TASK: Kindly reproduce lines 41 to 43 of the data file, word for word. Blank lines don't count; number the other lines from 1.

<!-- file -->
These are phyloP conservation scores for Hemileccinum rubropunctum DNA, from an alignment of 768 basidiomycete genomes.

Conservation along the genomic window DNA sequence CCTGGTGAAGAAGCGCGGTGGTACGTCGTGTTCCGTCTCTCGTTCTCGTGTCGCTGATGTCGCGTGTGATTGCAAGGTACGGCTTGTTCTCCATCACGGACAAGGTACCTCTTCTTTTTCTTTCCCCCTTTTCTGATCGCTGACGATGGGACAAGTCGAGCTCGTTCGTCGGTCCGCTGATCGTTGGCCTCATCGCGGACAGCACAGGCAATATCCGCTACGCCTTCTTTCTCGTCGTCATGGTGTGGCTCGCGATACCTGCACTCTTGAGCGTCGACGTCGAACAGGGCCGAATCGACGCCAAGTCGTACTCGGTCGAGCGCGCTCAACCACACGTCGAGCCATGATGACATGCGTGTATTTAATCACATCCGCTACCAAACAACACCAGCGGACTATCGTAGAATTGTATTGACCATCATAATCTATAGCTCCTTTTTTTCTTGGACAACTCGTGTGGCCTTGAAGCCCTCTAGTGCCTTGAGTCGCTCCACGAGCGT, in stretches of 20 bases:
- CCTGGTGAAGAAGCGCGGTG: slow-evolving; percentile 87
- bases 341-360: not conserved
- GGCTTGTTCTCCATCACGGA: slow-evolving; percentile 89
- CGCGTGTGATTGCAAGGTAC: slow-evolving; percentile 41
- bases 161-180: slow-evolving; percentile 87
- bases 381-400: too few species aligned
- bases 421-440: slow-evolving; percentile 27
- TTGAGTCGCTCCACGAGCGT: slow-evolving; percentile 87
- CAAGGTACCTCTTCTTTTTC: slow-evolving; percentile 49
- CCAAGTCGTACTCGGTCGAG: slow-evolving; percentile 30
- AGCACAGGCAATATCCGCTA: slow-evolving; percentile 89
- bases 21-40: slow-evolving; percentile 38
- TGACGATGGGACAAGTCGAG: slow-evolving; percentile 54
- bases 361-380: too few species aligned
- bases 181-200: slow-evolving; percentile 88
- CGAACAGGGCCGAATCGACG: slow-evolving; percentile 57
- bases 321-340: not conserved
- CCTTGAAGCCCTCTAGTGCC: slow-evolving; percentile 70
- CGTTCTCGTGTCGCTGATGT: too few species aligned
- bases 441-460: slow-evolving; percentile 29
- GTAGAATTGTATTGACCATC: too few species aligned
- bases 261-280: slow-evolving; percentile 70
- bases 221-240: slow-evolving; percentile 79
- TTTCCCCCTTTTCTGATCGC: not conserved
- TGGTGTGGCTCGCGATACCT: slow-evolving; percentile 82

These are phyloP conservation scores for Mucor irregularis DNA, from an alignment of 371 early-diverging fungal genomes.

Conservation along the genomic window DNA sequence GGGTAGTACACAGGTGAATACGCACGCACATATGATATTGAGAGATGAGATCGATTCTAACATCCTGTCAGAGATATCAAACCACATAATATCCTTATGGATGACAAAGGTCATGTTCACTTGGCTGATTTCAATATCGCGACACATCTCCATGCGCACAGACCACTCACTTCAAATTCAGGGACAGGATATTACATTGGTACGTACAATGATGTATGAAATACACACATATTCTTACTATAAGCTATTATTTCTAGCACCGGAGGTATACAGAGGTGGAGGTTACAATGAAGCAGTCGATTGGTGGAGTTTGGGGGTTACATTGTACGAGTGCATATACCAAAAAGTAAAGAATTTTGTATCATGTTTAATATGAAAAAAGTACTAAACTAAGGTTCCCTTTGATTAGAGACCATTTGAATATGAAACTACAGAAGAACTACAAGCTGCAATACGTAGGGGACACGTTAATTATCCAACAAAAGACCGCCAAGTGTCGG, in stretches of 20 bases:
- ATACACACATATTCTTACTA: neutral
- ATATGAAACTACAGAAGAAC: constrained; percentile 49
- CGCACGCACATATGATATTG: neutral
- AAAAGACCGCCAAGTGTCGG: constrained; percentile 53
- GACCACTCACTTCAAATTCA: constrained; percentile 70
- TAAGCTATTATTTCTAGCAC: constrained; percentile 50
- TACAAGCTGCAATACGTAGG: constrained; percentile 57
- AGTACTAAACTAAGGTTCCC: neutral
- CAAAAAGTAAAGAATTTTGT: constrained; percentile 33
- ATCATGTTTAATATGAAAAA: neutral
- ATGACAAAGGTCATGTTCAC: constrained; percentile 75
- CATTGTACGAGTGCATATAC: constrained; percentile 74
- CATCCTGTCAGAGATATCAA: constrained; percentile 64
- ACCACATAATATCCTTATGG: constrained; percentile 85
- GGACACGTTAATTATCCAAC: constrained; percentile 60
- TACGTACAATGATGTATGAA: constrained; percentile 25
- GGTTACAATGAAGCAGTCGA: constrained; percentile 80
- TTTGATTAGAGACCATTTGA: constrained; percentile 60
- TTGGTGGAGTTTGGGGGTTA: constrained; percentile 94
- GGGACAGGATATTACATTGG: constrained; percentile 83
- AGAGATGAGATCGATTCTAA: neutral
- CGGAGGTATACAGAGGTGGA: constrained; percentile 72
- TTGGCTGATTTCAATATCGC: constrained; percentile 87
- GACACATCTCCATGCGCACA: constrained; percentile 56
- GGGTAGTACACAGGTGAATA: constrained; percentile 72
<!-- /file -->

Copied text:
- CATTGTACGAGTGCATATAC: constrained; percentile 74
- CATCCTGTCAGAGATATCAA: constrained; percentile 64
- ACCACATAATATCCTTATGG: constrained; percentile 85